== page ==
As described in Chapter One, and reinforced in other earlier chapters, self-awareness (consciousness) is a prominent feature of the human psyche (a concept that includes the totality of a person's cognitive processes, conscious as well as unconscious). Consciousness was greatly expanded, if indeed it didn't originate, during the period in which humans learned to live in groups, a process which also included the evolution of symbolic thought, culminating in the use of language.
With the development of the human social group came also the emergence of morality as we now understand it. It is not clear that consciousness would have been required for the evolution of morality, but it is certainly true today that humans are aware of, even obsessed by their moral nature.
Although it seems that the basic foundations of morality, including reciprocal altruism and a predisposition to trust others arose in the context of the social group, and are part of humans' genetic endowment, cultural development has greatly expanded the ethical structures under which modern people exist.
Individuality, as it is experienced by modern humans, is also bound up with consciousness (self-awareness). Other key cognitive advances which have helped to make up the foundation of the modern psyche are a sense of historical time, something which may not be shared by any other animal, and the practice of naming people and objects, something which was a necessary precursor to language.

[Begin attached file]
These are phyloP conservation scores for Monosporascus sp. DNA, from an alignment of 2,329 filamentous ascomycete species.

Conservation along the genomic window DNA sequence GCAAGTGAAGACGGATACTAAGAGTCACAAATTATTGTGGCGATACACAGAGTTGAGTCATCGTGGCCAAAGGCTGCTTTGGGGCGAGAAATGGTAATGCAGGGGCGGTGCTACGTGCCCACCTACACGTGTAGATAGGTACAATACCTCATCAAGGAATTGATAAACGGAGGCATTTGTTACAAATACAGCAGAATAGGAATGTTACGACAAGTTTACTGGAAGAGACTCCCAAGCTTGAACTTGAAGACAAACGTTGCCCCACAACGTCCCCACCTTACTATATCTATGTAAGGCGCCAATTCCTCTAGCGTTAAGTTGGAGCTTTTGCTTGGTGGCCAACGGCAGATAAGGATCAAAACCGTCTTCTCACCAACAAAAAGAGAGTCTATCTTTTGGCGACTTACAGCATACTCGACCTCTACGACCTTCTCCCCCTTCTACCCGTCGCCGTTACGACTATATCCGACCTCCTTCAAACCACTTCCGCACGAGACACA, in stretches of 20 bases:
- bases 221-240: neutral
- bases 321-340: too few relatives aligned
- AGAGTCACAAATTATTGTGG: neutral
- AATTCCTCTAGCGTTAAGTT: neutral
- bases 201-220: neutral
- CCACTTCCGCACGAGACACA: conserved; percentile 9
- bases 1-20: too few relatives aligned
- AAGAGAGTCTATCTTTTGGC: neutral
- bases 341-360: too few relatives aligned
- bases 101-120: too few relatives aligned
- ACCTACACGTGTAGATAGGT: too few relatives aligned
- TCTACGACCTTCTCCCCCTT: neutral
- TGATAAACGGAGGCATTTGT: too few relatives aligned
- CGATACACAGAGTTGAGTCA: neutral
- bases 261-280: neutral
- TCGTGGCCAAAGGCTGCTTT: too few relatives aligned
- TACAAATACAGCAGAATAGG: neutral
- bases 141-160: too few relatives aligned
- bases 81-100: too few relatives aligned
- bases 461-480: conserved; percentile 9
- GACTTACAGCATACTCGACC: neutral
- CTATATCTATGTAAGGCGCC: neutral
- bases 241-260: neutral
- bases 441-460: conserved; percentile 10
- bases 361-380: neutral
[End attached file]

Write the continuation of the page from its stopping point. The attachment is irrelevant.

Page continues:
It is not right, however, to suppose that individual, moral consciousness is an adequate basis for a successful society, in the absence of collective institutions, at least not without considerable and often painful personal development. Neither morality nor individual consciousness could have developed originally other than as an expression of the collective, and the same is very probably true for every new individual even today. Writer after writer (see the Introduction) insists upon the groupish nature of early humans and their social institutions.
For a modern person, saturated in belief in the elaborate individuality that has somehow come to be erected in opposition to the over-mighty State, it requires a super-human effort of mind to realise that the group came first, the individual came second, and the State, by a long way, came last.
After tens or hundreds of thousands of years during which human societies governed themselves as self-contained groups, it is just in the last few thousand years that monarchs, religions and eventually states have taken it upon themselves to deliver ethics and justice. This process has reached a pathological extreme, and it has been the message of the greater part of this book that a reaction is now going to take place, helped along by globalization and the Internet.
The subject of this chapter is the fate of the human psyche as this next transformation takes place in human social affairs.